The entire area comprises kilometres of beaches, the Chapman River and abundance in wildlife, and you will be spoilt for choice for spots to stop for a picnic. Apart from a chance to soak in the atmosphere, there are also great options for fishing, swimming and kayaking, particularly along the river.
The day I visited Antechamber Bay area, the Chapman River had burst its banks and water was lying on either side of the road that connected all the way down to Cape WIlloughby. I find it an awesome experience to witness an extra burst of wildlife that seems to come out of nowhere when nature delivers excess rainfall.
If you travel over to the most easterly point on Kangaroo Island, you will find Cape Willoughby, which offers stunning coastal scenery and its renowned lighthouse. The name was given by Matthew Flinders when he visited the area and had connections to a village in Lincolnshire in England, Flinder's home county.
The lighthouse has important historic significance as it was the very first lighthouse built in South Australia, therefore also the oldest, dating from 1852. South Australia, particularly back in the nineteenth century, had notoriety for its rugged coastlines and high incidence of shipwrecks. In fact, over a 20 year period there were something like 800 shipwrecks along our coast. It wasn't until telegraph was installed in lighthouses during the 1870's that the death toll from ships running aground improved dramatically.
The lighthouse was originally known as the Sturt Light, named after Captain Charles Sturt, South Australia's epic explorer and navigator of Australia's river systems. It was built of limestone and granite sourced from the site.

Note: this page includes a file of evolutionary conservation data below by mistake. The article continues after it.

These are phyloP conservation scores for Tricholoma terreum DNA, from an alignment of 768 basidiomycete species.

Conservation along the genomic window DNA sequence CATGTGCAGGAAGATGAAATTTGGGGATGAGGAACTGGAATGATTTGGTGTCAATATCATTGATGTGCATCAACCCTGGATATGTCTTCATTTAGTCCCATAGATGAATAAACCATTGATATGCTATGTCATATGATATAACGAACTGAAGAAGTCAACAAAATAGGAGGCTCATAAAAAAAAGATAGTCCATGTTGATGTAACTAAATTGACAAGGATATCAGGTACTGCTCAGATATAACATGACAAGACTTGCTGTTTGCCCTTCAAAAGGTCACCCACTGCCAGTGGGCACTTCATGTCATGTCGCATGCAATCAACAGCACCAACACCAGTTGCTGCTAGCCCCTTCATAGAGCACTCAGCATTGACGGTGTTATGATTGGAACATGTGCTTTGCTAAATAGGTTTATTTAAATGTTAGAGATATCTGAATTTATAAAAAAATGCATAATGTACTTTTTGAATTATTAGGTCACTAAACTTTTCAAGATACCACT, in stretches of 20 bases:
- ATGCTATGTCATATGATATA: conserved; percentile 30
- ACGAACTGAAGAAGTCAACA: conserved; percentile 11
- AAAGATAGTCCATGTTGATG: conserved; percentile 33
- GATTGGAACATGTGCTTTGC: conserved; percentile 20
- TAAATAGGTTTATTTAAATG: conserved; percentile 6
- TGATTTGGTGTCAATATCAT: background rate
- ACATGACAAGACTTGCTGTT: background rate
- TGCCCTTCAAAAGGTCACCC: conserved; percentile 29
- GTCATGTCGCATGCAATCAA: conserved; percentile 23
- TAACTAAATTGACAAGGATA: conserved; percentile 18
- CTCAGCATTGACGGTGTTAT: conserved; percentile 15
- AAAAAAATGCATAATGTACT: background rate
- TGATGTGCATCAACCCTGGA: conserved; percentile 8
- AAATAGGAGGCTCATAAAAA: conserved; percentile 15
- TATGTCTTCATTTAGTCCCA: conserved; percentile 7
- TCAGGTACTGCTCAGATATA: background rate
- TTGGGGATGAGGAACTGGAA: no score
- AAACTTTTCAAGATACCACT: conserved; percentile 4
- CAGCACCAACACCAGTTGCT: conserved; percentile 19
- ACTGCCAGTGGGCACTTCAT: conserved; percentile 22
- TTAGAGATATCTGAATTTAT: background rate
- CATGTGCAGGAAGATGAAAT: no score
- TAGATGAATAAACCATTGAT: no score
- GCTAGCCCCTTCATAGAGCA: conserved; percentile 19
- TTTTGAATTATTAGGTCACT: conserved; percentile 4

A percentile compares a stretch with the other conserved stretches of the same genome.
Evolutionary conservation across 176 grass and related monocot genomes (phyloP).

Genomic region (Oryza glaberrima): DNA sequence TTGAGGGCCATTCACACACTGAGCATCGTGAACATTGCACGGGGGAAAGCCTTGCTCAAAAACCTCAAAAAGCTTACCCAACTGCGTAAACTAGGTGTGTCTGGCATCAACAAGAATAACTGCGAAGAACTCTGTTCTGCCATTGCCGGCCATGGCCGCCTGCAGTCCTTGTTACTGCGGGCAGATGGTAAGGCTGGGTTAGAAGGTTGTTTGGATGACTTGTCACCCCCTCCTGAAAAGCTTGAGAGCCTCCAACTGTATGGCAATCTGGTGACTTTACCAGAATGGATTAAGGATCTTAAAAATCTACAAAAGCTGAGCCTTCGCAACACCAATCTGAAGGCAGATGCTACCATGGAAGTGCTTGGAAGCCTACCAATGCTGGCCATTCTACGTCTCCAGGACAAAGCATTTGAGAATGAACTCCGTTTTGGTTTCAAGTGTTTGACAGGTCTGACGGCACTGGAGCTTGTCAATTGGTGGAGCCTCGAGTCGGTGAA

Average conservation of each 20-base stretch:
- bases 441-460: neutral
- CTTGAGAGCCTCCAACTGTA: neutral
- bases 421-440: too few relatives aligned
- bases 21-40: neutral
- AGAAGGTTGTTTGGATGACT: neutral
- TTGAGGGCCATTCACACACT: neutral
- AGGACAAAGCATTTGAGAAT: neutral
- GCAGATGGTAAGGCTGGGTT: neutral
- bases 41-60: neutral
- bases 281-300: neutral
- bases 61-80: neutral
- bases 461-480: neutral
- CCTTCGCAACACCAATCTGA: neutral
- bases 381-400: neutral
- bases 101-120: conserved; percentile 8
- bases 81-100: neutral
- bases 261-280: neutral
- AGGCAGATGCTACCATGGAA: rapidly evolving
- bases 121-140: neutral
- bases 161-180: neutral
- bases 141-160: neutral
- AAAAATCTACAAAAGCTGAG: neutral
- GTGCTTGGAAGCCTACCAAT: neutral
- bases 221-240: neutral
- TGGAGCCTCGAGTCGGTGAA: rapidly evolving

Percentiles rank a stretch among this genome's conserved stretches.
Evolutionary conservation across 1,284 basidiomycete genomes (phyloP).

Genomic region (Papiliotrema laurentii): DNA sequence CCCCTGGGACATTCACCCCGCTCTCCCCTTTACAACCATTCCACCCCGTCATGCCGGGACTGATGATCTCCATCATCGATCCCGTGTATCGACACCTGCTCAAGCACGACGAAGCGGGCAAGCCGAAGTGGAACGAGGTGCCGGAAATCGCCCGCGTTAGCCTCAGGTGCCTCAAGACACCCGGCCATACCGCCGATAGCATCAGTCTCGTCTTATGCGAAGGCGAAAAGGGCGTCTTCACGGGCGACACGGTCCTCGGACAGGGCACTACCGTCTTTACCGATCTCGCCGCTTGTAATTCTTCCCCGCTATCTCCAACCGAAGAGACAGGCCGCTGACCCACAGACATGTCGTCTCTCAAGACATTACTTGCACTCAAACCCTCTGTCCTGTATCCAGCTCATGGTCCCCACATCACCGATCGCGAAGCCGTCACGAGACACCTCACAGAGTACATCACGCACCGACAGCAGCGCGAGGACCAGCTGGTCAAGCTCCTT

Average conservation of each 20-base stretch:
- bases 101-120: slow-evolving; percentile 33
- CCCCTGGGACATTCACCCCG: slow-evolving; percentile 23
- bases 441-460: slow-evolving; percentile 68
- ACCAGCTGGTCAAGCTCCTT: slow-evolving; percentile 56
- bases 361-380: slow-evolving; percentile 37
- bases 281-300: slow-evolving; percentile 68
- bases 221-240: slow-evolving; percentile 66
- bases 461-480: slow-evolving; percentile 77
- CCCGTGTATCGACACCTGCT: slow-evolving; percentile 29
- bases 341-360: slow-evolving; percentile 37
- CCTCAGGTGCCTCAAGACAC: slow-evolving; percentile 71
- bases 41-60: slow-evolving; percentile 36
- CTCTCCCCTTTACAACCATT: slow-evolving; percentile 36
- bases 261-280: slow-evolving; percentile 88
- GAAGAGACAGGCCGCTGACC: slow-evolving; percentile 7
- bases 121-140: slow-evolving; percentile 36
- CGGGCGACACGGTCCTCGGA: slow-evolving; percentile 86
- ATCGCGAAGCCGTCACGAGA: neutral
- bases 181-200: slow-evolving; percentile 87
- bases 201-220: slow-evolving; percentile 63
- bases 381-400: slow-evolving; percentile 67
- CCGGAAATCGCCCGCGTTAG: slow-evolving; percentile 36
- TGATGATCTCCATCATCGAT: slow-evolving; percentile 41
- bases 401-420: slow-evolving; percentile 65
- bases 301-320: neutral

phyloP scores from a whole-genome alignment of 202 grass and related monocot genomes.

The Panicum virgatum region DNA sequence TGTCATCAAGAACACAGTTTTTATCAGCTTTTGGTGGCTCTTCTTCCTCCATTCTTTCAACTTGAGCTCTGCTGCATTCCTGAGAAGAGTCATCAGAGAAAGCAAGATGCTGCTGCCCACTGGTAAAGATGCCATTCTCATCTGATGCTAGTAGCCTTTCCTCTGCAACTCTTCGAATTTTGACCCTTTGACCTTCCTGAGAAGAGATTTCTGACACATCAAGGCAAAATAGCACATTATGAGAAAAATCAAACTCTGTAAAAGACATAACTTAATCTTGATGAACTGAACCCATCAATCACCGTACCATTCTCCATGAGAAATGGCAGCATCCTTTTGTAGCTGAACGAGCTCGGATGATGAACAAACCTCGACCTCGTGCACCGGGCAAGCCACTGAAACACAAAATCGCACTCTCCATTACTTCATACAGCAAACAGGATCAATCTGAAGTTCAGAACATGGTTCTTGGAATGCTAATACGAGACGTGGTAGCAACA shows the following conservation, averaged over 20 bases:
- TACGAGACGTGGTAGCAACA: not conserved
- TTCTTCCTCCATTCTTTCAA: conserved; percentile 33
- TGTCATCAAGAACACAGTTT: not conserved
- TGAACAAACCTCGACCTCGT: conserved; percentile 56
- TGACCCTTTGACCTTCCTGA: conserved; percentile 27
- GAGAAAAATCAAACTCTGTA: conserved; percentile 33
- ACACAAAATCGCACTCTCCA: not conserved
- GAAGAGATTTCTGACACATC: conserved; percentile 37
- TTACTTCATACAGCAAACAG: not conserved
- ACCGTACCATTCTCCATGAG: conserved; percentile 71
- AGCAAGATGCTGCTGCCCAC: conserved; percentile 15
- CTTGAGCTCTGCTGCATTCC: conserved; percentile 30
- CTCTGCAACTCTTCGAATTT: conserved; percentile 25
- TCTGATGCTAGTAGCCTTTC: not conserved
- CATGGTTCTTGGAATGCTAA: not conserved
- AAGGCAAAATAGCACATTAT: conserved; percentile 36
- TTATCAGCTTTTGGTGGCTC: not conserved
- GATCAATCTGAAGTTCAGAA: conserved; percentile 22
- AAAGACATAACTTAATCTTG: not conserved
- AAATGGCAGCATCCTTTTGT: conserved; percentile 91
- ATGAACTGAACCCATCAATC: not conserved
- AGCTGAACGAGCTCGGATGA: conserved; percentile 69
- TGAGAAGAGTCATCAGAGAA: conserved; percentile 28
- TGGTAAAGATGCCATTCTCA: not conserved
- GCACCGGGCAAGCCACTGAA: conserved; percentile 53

The original keeper's cottage was located 500 metres from the current site, closer to the beach so that supplies could be more easily received from the mainland. In 1927 the existing cottages were built and today they are available for accommodation. The lighthouse itself can be viewed anytime from Thursday through to Monday and is open from 9 am until 3.30 pm (except Christmas Day) for a gold coin donation.
A guide will accompany you as you climb the steps of the lighthouse to experience breath-taking views across Backstairs Passage, and will give you an insight into what it must have been like to live and work as a Lighthouse keeper and the lonely isolation that would have come with the role.
There is also an option available for a heritage walk around the adjacent Conservation Park and of course the centre's museum.
Arguably one of the best wineries on KI, Dudley Wines has not only won prestigious awards for its brilliant wines, including Food, Wine and Tourism Awards 2017 winner for Cellar Door Experience, but is located in an incredible location with excellent views across Backstairs Passage to the mainland.
You will find Dudley Wines about 12 or so kilometres ( 13 minute drive) from Penneshaw, run by the Howard family and is very much a family affair with the son being the winemaker, and two daughters and daughter-in-law running the cellar door sales, marketing and book-keeping for the business.
The winery was established in 1997 and offers a great range of wines, from the Island range with its Roses, Rieslings, Reds, Merlots, Chardonnay and Sauvignon Blanc to its Vineyard series comprising Cabernet Sauvignon and Shiraz. The food menu changes regularly but fresh KI produce is on hand to tempt the tastebuds, including King Prawns, gourmet pizzas and homemade desserts, together with artisan cheese platters.
During the nice weather, the outdoor decking and balcony offer the best views from its lofty position. The winery also has function rooms and caters for weddings.
Dudley Wines is open 10 am to 5 pm, 7 days a week.